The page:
As the net immigration of EU citizens in the UK begins to slow following the divisive Brexit vote last year, we want to look again at the stories we’re being told. When we ask this question: why celebrate migrants? we are looking to whether it is right to celebrate the positive contributions of migrants to our lives. We are trying to separate truth from myths and misconceptions so that we can confidently tell the stories that will make a difference.
To begin answering this question, we’ll turn to some recent statistics.
The truth in numbers
In the year until March 2017, the net immigration of migrants fell by a quarter when compared to the previous year, according to the Office for National Statistics. As part of this, the number of EU citizens leaving the UK almost doubled to 44,000.
The role Brexit played in this statistically significant change was highlighted by the head of international migration statistics at the ONS, Nicola White:
“These results indicate that the EU referendum result may be influencing people’s decision to migrate into and out of the UK, particularly EU and EU8 citizens.”
Such indications are further supported by the myriad personal accounts published in the wake of Brexit by UK-based EU citizens. Common sentiments echo the simple statement made by Lukascz, a Polish man who has lived in the UK for most of his life, in this recent article from The Independent. “I don’t feel welcome here anymore”
The myths and misconceptions
The legitimisation of anti-migrant feeling in the wake of Brexit was condoned by the language used in sections of the UK press. As I pointed out in this article, the language used in the media has a profound effect on our perceptions and behaviours. So, when ‘illegal’ is the most common descriptor attached to a group of people, a sustained high level of hate crimes against that group can hardly be viewed as entirely unrelated.
Beyond the rhetoric, many of the arguments against migrants fall down in the face of statistical evidence. So, let’s dispel two of the most popular ones right now.
1) Benefit tourism
Jonathan Portes, a professor of economics at King’s College London, recently stated categorically that: “Benefit tourism is a myth” in The Independent. He backed this statement up with independent statistics from the HMRC. He also wrote a detailed rebuttal of this myth in The Guardian – read it here – and elsewhere has offered further statistical evidence to the positive contribution of migrants to the UK welfare system. The Economist also reported in 2014 that EU citizens are statistically less likely to claim benefits or live in social housing. So, that’s one myth down.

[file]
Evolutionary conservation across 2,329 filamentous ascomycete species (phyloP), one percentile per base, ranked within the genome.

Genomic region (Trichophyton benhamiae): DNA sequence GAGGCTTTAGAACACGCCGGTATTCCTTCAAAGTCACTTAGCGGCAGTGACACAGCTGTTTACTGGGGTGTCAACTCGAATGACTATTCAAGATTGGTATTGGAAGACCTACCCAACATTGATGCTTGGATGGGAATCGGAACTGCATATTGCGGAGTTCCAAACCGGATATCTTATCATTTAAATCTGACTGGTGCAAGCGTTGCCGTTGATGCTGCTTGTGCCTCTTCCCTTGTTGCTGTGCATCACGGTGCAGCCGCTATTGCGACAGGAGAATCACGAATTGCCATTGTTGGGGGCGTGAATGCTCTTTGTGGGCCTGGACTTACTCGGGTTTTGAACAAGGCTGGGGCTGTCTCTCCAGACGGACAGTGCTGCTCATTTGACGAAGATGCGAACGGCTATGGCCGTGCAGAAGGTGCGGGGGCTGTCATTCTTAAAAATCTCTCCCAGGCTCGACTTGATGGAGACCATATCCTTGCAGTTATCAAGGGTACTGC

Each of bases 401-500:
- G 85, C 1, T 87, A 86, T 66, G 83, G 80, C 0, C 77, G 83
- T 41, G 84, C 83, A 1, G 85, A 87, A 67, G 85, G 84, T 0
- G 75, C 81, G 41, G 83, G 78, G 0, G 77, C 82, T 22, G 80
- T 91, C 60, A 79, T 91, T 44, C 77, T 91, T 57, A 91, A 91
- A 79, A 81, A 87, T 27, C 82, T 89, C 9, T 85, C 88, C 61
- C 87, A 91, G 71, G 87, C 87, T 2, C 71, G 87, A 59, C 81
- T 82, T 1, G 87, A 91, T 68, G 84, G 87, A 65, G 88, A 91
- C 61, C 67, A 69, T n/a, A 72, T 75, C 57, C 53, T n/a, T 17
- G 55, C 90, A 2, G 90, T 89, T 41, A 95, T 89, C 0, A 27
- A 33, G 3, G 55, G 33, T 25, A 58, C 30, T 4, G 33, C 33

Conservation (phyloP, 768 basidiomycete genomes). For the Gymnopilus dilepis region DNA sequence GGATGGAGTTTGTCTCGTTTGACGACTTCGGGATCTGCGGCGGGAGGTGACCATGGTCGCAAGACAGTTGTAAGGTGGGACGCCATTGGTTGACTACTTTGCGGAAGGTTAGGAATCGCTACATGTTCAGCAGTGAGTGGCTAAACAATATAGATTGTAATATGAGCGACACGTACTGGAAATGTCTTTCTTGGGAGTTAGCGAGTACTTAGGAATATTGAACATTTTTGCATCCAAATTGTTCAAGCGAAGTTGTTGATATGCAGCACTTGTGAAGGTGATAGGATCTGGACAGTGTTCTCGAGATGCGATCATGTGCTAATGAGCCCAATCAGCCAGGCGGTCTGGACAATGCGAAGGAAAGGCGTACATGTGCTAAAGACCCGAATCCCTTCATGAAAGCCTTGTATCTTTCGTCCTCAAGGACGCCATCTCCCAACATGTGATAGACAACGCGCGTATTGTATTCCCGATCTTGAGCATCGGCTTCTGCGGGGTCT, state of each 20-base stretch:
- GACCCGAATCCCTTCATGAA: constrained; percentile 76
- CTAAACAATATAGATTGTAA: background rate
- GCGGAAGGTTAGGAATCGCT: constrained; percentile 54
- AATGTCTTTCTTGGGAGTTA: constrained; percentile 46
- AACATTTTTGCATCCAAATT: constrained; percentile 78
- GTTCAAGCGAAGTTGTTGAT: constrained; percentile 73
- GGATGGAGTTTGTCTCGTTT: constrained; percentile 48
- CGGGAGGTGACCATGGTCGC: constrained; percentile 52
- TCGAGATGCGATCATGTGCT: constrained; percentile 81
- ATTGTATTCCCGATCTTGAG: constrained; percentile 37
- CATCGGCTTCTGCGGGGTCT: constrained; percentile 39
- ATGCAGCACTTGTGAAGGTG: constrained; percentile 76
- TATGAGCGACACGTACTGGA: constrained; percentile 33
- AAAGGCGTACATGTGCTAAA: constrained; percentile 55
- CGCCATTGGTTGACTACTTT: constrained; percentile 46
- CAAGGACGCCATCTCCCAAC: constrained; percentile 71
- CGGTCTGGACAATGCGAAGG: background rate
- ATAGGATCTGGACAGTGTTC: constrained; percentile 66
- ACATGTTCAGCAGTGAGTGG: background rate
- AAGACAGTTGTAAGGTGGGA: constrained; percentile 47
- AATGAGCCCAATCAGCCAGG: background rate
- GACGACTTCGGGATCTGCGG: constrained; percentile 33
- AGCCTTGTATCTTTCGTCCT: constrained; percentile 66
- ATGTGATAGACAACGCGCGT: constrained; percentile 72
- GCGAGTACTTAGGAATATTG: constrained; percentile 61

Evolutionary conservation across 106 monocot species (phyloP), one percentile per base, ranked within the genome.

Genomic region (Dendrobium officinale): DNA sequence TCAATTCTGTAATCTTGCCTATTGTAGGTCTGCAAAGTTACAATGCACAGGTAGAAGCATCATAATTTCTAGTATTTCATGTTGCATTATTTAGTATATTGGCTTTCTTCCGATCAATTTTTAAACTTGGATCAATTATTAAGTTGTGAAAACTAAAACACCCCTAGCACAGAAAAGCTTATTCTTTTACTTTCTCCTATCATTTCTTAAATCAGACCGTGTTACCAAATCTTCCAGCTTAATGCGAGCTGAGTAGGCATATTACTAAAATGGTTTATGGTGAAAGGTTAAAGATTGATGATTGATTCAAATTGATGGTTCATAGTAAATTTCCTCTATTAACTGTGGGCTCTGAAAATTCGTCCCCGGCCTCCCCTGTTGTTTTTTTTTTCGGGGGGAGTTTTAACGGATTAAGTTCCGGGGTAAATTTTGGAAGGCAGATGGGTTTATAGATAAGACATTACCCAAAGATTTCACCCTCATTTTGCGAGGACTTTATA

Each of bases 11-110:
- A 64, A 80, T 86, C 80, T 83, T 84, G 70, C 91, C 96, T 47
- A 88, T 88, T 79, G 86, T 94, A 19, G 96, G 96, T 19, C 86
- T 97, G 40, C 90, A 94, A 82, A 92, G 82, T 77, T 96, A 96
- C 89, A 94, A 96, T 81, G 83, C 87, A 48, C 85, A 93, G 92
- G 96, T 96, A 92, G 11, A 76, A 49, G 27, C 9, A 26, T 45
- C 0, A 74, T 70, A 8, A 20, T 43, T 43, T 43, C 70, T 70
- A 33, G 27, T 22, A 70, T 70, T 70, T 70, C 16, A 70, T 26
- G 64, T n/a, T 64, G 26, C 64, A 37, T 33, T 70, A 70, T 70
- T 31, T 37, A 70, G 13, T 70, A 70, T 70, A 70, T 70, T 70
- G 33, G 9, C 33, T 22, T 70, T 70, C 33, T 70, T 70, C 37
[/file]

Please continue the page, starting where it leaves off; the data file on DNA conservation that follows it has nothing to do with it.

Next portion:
2) Migrants steal British people’s jobs
As seen in The Express newspaper, a myth popular in the tabloid press is that migrants come to the UK to take ‘British’ jobs and leaving us Britons unfairly unemployed. Again, Jonathan Portes puts forward a clear counter argument in this article from The Guardian. He informs us that employment is not a zero sum game and that the tabloids’ arguments dangerously over-simplify a complex system where jobs can create more jobs. Migrants are also statistically more willing to take work they are over-qualified for, suggesting a greater desire to find work than exhibited by the native population. Perhaps those continuing this myth are simply telling the wrong story.
So, why celebrate migrants?
Let’s keep this short and sweet:
1) Migrants enrich life in Britain
There is a richness brought by migrants to the benefit of us all in the UK. A diversity of cultures, mores and traditions has arrived alongside migrants over centuries and these have quietly enriched many aspects of our daily lives. From the food we eat to the arts and entertainment we enjoy, all the way through to the vital contributions made by migrants in developing new thought, research and innovation, migrants play a positive role in what makes us proud to be British. And that doesn’t even account for the role migrants play in your own life: as parents, friends, colleagues and so on. Some you may not even know as migrants; they are simply people you live and work alongside, indistinguishable from any other Brit.
Learning their stories would be the first positive step each of us could take towards a wider recognition of their value to British life.
2) Migrants contribute positively to the UK economy
Let’s end as we began with some statistics. Economic data shows that, from students and industry-specific workers to tax contributions, migrants have an undeniably positive effect on the UK economy. Here’s a report and here’s an article filled with statistics to back this perspective up.
So, what can each of us do to celebrate migrants?
Let’s start by telling the right stories. The first of these is your own: as a friend, a partner, a colleague or a migrant yourself. Share your story in person and right here, in this community of positive action for immigration.
Start right now. Share your story and reasons why we should celebrate migrants on social media.